A lot of people are concerned about the lack of protein in a plant-based diet, particularly in veggie children (or even in children who just don’t like to eat meat or fish.)
The recommended daily allowance for protein is likely to be much lower than you think. Healthy 1-to-3-year-old children need approximately 0.55 grams of protein per pound of body weight per day, and slightly less for older children and adults. So for example, a three year old weighing an average 30lbs would need to eat around 16.5g of protein per day. An average adult needs between 45g and 55g per day – easily obtainable as demonstrated by the listed suggestions below. It is widely accepted that western society consumes far too much protein, and often of very poor quality. Only around 10% of an average adult’s daily food intake needs be protein (more for sporty types, nursing mothers etc). With a bit of thought, a plant-based diet can easily provide a rich and varied source of quality, plant-based protein.
The ‘protein combination’ myth
Amino acids are the building blocks of protein, essential for human health – along with carbohydrates and good fats. Of the twenty amino acids, the body cannot naturally produce nine – they are known as ‘essential acids’. Combining with the eleven others (the ‘non-essential acids’) creates a complete amino acid or protein. For a long time, nutritionists have advised the need to combine certain ‘incomplete’ plant-based proteins in order to provide the body with an intake of complete protein/amino acids – this was mainly because of the misjudged theory of Frances Moore Lappé, the author of ‘Diet For A Small Planet’ (1971), which, ironically, wholeheartedly advocates a vegetarian diet. Lappé retracted her food-combining theory a decade later, having concluded that acquiring protein from a varied plant-based diet was much easier than she had thought:
“With three important exceptions, there is little danger of protein deficiency in a plant food diet. The exceptions are diets very heavily dependent on  fruit or on  some tubers, such as sweet potatoes or cassava, or on  junk food (refined flours, sugars, and fat). Fortunately, relatively few people in the world try to survive on diets in which these foods are virtually the sole source of calories. In all other diets, if people are getting enough calories, they are virtually certain of getting enough protein.” ~ Frances Moore Lappé, author of Diet For A Small Planet
In recent years it has also been suggested that the body retains a reserve of amino acids (the ‘labile protein reserve’) that completes the protein profile of any given foods digested, as and when necessary. As if this weren’t reassuring enough, it’s also worth remembering that, as Lappé quoted above, it would take an exceptionally inadequate diet to not ‘combine’ proteins naturally, throughout the course of the day. For example, a meal consisting of grains (wheat, rice, barley etc) with legumes would automatically form a complete protein. Furthermore, vegetarians already digest plenty of (complete) protein through eggs, dairy and products like Quorn, in addition to vegan options which include soya (edamame) beans and tofu, quinoa, chia seeds and buckwheat.
The bottom line is this:
“All proteins are made up of the same amino acids. All. No exceptions. The difference between animal and vegetable proteins is in the content of certain amino acids. If vegetable proteins are mixed, the differences get made up. Even if they aren’t mixed, all you need to do to get the right amount of low amino acids is to eat more of that food. There is no need for animal proteins at all.” ~ Dr. Marion Nestle, Professor, Department of Nutrition, Food Studies, and Public Health, New York University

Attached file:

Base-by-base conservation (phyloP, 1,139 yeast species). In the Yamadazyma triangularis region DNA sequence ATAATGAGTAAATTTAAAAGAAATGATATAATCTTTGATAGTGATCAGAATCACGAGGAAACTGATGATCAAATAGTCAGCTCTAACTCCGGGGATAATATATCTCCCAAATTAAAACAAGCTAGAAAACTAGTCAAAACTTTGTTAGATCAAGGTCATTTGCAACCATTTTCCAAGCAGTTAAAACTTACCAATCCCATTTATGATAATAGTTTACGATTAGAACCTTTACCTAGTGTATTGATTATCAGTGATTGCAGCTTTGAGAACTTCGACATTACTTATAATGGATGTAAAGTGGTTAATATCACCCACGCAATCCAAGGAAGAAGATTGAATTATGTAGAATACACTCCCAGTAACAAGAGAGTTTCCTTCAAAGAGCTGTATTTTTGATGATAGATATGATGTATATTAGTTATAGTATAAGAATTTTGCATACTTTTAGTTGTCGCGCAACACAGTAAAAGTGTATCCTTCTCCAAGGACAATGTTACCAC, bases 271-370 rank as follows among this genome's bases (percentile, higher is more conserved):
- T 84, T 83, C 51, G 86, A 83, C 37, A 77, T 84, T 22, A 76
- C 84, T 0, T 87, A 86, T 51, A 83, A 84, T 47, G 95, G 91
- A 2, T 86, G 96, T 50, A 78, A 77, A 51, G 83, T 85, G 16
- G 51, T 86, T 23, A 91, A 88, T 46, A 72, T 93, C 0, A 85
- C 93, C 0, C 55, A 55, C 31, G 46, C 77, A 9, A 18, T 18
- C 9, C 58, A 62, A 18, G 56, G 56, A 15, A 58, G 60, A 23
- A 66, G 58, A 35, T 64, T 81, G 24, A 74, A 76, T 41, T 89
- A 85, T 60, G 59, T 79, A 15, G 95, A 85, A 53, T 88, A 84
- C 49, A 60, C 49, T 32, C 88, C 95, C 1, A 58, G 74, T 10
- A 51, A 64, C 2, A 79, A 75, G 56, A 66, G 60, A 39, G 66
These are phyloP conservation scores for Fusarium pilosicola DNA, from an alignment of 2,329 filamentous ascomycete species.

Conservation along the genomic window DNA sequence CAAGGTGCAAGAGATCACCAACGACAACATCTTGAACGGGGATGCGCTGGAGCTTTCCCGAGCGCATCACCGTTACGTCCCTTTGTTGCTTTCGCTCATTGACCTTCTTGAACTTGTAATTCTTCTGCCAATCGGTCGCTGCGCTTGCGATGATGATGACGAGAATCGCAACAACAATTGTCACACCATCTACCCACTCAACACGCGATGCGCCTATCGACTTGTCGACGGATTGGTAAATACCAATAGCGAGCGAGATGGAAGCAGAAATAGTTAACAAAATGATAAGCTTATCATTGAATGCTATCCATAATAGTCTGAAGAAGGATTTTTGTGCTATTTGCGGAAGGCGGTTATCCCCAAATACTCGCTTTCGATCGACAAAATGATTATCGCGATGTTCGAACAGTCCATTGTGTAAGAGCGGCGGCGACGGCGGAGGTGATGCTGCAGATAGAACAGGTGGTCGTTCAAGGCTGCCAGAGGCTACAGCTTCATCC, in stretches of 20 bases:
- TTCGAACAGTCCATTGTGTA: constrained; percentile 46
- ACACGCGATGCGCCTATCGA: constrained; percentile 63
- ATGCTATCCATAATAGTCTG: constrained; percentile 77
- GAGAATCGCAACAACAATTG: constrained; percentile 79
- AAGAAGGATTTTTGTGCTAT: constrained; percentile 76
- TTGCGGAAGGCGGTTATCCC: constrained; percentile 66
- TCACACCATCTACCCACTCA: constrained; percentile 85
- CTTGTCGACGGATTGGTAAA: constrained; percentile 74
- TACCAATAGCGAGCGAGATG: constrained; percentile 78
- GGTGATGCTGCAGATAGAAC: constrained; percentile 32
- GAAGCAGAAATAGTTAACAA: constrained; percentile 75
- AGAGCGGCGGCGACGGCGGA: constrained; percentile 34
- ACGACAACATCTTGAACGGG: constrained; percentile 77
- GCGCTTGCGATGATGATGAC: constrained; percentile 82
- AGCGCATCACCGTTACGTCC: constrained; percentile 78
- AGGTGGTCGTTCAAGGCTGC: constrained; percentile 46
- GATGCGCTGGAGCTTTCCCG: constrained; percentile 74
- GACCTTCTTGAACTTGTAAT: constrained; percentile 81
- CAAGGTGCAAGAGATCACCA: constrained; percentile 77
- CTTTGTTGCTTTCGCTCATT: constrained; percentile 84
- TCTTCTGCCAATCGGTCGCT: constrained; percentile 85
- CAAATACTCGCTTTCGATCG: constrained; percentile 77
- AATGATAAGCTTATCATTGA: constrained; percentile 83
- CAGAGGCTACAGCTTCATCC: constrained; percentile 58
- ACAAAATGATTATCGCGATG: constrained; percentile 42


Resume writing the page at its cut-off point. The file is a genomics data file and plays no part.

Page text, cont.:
Here are some examples of the best, most readily available (and commonly eaten) plant-based sources of protein. There are of course hundreds of others, but these are the things that my family eat most regularly, and I think most people would enjoy (and have no trouble) sourcing. Edamame beans (soya beans) are a particularly fast and fabulous way to add protein to anything – I buy bags of frozen edamame at the supermarket, they cook in three minutes and are great for adding to soups, stews and stir-fries. This chart shows the approximate protein value per 100g for each item. For comparison – although different meat and fish do vary in protein content – the average animal-based protein content is 20-25g per 100g.
Quinoa14gcomplete amino acids, iron, zinc
Buckwheat13gMagnesium, fibre, antioxidants
|Protein per 100g
|Also a good source of…
|Vital wheat gluten (used to create seitan, ‘mock meats’ etc)
|phosphorous, selenium, iron
|Magnesium, zinc, antioxidants
|calcium, zinc, vitamins B&D, complete amino acids
|Textured soya protein (‘veggie mince’ etc)
|zinc, fibre, vitamin E
|Flax (linseed), sesame, sunflower seeds
|Omega 3, magnesium, fibre, antioxidants
|iron, zinc, fibre, vitamin B&D
|Edamame beans (soya beans)
|Magnesium, iron, vitamin C, complete amino acids
|Quorn (vegan ‘chicken style’ pieces)
|Walnuts, cashews, hazelnuts
|Omega 3, selenium, copper, zinc, magnesium, vitamin E
|Quorn (non-vegan ‘chicken style pieces’ etc)
|13g (around 5g per slice)
|iron, anti-oxidants, good fats, complete amino acids
|calcium, zinc, vitamins B&D
|iron & fibre
|iron & fibre
|iron & fibre
|iron & fibre
In general, good sources of plant-based proteins include nuts, seeds, beans, pulses, grains and veggie ‘meat’ alternatives such as tofu, textured soya protein and Quorn.
Iron is also a concern for vegetarians but it needn’t be. Excellent sources include beans, pulses, leafy green vegetables, wholegrains, dried fruit, tofu and soya products. To maximise your body’s absorption of iron from your food, it should be combined with a source of vitamin c – easily found in fruits and veggies including tomatoes, peppers, broccoli, cabbage, peas, potatoes, and citrus fruits.
The above information is intended as a guideline only.